As explained in the previous sections, the detector uses a Convolutional Neural Network with a [300, 300, 3] input layer. This means any image presented to the detection pipeline will be resized to 300x300 and converted to RGB_888 format regardless its resolution.
Using a low resolution speedup the inference function and using a fixed shape instead of ratio-based scaling improves generalization and speedup the training process. This is obviously an issue when the image is very large and the license plates very small or far away. Small or far away license plates on large images tend to disappear when the image is downscaled with a 2+ factor.
To fix the above issue we could choose an input layer with higher resolution (e.g. [512, 512, 3] instead of [300, 300, 3]) as done by many ANPR solutions. The problem is that higher resolution comes with higher latency and memory usage. The ANPR solutions we tried barely reach 1fps (detection only) on Raspberry Pi 4 while our implementation can run at 12fps. To keep this frame rate while being able to accurately detect small and far away plates we spent huge amount of time in R&D to come with a very fast and accurate solution. To make it short: Scale the features not the image.
You don’t need to understand how the pyramidal search works in order to use it (see pyramidal_search_enabled config to enable/disable) but some basic technical information may help you debug issues:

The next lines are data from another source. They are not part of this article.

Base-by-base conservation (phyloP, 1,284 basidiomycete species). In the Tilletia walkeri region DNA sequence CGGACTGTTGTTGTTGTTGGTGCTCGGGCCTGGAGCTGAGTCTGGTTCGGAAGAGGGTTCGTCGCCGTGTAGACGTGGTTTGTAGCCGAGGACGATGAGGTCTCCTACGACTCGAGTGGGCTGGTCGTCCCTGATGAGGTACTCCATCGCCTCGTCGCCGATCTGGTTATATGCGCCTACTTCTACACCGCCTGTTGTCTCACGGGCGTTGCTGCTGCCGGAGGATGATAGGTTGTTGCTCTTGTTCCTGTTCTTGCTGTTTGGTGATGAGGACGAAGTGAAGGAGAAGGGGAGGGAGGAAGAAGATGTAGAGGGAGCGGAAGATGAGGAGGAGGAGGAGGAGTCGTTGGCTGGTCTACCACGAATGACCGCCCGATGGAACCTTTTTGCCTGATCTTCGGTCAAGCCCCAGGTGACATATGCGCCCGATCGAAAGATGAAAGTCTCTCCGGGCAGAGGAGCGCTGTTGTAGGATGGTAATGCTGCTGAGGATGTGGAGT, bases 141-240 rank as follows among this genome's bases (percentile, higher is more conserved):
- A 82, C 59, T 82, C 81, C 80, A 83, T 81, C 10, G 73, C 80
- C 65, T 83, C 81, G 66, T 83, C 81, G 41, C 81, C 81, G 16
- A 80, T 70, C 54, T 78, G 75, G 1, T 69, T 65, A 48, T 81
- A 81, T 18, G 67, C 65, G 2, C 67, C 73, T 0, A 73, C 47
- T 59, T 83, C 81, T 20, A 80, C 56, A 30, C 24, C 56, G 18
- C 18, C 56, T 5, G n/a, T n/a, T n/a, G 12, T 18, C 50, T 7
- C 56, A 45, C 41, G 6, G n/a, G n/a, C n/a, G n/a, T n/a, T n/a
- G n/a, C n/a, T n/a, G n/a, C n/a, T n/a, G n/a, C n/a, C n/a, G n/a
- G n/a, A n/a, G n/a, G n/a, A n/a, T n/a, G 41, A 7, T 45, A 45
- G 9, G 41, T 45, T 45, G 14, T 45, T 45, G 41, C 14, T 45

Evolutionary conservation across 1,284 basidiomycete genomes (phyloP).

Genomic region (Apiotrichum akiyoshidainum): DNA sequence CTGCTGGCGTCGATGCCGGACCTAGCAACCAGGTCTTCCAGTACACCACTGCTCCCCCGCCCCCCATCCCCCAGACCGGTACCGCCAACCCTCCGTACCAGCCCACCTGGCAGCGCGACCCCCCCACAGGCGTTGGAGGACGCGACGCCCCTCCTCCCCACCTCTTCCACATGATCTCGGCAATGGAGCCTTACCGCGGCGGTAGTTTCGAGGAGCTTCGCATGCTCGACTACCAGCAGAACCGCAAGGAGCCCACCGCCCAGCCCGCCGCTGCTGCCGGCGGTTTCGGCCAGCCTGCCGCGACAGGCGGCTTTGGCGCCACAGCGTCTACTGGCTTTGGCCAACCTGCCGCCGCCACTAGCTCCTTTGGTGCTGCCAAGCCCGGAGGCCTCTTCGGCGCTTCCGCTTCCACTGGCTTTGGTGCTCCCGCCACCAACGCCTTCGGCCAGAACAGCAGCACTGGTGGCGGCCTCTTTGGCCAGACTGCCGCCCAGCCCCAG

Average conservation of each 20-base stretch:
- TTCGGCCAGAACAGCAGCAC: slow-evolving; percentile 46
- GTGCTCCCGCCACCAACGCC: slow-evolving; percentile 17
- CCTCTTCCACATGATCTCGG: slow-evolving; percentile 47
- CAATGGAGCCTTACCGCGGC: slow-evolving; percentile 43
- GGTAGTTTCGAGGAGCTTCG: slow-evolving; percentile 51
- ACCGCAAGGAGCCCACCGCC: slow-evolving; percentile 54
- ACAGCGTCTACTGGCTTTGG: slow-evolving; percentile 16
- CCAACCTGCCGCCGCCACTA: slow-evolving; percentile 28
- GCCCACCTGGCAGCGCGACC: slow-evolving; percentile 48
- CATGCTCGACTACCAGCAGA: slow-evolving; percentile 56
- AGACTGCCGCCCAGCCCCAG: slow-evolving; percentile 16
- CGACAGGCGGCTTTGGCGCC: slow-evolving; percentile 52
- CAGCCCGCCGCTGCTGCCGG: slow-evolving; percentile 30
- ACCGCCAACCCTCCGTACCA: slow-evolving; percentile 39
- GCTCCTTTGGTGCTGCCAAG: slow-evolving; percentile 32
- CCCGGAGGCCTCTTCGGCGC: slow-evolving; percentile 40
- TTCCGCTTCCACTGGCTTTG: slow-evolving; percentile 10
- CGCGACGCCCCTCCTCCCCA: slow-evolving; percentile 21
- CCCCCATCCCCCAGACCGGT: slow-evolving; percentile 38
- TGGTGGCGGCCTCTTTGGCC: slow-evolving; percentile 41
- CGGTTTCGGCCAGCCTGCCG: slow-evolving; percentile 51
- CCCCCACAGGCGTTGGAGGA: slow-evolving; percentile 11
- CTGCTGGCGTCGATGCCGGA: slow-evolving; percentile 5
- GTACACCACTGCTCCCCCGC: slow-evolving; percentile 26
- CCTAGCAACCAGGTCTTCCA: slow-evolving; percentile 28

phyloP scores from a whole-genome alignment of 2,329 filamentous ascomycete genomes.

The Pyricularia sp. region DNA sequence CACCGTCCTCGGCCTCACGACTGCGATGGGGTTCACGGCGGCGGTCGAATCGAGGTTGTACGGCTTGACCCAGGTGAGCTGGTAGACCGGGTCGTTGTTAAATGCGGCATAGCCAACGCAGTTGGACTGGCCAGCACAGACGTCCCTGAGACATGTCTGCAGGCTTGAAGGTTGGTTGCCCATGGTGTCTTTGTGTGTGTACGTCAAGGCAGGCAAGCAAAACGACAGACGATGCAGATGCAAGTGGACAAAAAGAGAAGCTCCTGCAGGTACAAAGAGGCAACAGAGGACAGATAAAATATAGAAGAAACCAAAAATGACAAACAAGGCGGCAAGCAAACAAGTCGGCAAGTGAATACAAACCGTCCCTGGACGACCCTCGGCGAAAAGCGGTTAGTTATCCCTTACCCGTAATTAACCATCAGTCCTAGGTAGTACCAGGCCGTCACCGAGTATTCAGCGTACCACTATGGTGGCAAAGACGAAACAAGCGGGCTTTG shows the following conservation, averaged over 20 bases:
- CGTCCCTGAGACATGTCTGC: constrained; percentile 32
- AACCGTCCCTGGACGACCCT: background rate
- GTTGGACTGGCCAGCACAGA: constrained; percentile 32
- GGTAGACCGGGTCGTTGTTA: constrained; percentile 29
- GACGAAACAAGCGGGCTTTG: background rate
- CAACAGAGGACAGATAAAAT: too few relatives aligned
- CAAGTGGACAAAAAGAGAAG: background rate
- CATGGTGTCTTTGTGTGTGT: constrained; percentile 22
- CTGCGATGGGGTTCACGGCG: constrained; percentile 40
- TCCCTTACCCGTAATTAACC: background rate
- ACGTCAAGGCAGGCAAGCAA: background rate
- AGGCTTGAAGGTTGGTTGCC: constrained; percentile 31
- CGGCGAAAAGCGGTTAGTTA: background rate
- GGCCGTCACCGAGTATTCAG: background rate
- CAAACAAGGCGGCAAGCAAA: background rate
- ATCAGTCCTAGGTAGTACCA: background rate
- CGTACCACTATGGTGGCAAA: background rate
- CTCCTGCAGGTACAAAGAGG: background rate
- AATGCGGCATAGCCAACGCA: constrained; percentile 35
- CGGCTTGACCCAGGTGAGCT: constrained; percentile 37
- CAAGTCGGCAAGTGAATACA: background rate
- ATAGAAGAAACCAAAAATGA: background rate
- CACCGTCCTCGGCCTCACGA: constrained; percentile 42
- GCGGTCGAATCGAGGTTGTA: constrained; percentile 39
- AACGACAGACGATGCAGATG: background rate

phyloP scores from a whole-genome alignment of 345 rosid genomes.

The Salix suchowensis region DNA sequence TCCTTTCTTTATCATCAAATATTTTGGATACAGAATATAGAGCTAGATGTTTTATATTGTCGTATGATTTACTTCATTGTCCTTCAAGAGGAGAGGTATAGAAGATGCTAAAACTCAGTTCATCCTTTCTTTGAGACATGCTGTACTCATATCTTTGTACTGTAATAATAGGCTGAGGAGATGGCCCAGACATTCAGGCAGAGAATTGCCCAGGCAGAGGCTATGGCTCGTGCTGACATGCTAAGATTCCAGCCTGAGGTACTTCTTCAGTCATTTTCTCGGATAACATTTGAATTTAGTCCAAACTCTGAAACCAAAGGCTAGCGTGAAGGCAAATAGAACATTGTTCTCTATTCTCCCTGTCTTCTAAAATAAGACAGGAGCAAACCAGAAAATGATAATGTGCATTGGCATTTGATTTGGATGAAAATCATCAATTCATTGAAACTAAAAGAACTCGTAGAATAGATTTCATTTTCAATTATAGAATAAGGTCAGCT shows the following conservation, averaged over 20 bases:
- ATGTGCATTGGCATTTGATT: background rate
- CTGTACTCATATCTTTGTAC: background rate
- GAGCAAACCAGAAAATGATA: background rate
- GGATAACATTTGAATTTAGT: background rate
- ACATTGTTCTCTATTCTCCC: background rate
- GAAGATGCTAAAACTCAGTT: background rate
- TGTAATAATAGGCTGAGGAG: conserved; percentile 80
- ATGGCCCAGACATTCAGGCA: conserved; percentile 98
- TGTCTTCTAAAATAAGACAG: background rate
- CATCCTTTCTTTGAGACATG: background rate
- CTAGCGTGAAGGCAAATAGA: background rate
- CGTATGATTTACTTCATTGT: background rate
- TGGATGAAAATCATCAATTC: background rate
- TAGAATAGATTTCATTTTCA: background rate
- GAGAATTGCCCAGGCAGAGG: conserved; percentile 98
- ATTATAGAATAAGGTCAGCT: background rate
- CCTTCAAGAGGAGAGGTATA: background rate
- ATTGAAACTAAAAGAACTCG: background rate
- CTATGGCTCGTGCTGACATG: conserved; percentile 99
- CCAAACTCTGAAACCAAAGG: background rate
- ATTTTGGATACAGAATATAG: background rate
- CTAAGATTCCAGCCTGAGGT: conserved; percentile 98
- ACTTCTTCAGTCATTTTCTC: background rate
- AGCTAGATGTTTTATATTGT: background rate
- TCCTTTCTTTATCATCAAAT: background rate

The features are extracted from the input image and defined as base layer.
If quantization is enabled, then the features are converted from float32 to int8 and normalized ([-127, 128]).
The detection pipeline is partially executed on the base layer without the Non-max Suppression (NMS) step. The variable n is initialized with integer value 1. This is the first pass (1st-pass).
A refinement function with binary output is done on the result (bounding boxes and scores) from nth-pass. If the output is 0 or n>6 then, the process is stopped and we move to step 7. Otherwise (output is 1 and n <=6), we move to step 5.
The features from nth-pass are scaled by X and the detection pipeline is partially executed again. This execution is almost 7 times faster than nth-pass as there are less layers and neurons (lower depth multiplier).
Variable n is incremented and we loop back to step 4.
Resume the detection pipeline with NMS and other post-processing operations.
As you’ve noticed, there are 6 pyramidal levels and pyramidal_search_sensitivity configuration entry controls how many are needed. The sensitivity also controls the depth multiplier which defines the number of neurons. The higher the sensitivity is, the higher the number of pyramidal levels and neurons will be. More levels means better accuracy but higher CPU usage and inference time. Default value: 0.28.
For example, you can use pyramidal search to monitor at realtime a 5-lane highway using a single long-range camera.
Let’s be very concrete and try with a sample image. The next image is from The Verge article titled “Privacy advocate held at gunpoint after license plate reader database mistake, lawsuit alleges”. You can find it here.
- Original image:
- ANPR result without Pyramidal search:
- ANPR result using Pyramidal search:
You can clearly see that we miss the two furthest plates when pyramidal search is disabled. The same test could be done using our online cloud-based demo web application hosted at https://www.doubango.org/webapps/alpr/ . You can also use the original image with ALPR / ANPR products provided by other companies for comparison.